Quote Originally Posted by gsoroos View Post
    IThat's where I confirmed my dislike of lagars.
    Very cool you had a tasting, but see my comment above. You probably dislike American Pale Lagers, but the term "lager" covers much more than just light straw-colored beer.

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    To me it is weather dependent. I like to drink more IPAs and wheat beer in the spring/summer and more stouts/darker beers in the fall and winter.

    I do find the west coast love of an IPA interesting. I went to green flash brewery in San Diego and the majority of their drafts were very hoppy. Another place I went to in the winter had six of their eight taps reserved for IPAs. Back in Atlanta I would have only seen one IPA.

  33. #33
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    Interesting responses so far. Had no idea that so many people were in the same boat as me regarding the taste of IPAs.

    I should get out and try some DIPAs perhaps if they taste less like a pine tree in my glass.

    For anyone in the S. California region, I highly recommend the beer fest put on by Stone. It was at the CSUSM campus of all places. About 50 beers to choose from well beyond Stone products too..


  34. #34
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    Quote Originally Posted by xcguy View Post
    "I feel like I am missing out on something, but my taste buds lead me to other types of beer more along the lines of a Guinness... :

    Man, Guiness sucks. Try Lion Stout or Samuel Smith's Imperial Stout. I'm not going to try to talk you into IPAs, either you like them or you don't.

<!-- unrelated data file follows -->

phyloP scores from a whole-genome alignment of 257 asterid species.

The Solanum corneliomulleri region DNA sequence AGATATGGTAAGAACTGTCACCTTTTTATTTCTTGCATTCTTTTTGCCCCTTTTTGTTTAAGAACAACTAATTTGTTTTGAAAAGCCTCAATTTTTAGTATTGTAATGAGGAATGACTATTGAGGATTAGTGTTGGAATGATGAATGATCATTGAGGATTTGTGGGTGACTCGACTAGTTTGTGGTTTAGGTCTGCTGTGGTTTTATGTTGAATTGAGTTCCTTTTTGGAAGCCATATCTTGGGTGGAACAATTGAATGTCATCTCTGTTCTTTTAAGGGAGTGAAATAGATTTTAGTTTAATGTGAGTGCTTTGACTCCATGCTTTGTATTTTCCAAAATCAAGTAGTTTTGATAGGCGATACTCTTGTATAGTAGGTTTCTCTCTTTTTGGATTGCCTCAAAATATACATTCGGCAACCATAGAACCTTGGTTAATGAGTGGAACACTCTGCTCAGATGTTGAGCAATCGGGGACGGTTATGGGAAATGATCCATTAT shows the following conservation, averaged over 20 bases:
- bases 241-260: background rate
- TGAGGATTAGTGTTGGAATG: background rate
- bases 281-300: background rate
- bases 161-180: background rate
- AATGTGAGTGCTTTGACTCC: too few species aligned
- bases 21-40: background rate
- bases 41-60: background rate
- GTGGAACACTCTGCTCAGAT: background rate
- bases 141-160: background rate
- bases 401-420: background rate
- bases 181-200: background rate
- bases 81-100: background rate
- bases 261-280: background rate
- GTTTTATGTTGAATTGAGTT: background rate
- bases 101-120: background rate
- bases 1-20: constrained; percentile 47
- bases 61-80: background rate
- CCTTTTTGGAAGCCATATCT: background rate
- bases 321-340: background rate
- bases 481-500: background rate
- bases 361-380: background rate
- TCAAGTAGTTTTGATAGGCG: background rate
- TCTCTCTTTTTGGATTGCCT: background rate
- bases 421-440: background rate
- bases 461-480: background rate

Guinness tastes great to me. I do understand that it is a well known beer and is quite trendy but I don't care. In my opinion, it is extremely smooth and easy to drink.

    You certainly aren't going to impress any beer aficionados showing up with a six pack of Guinness...that is understood

    I do want to try the Lion Stout and SSIS you recommend. I have heard good things about both.

    thx

  35. #35
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    Well I don't know about it being a fad or only 10 or 15 years old. I started drinking IPAs almost exactly twenty years ago. I liked ale in general and found I liked the IPAs the best. They just seemed to have the right amount of bitterness and flavor in general to my liking. I and a lot of of other people were drinking them long before they were trendy. I think they are trendy because they taste good. The trendiness of them has resulted in better and better IPAs over the years.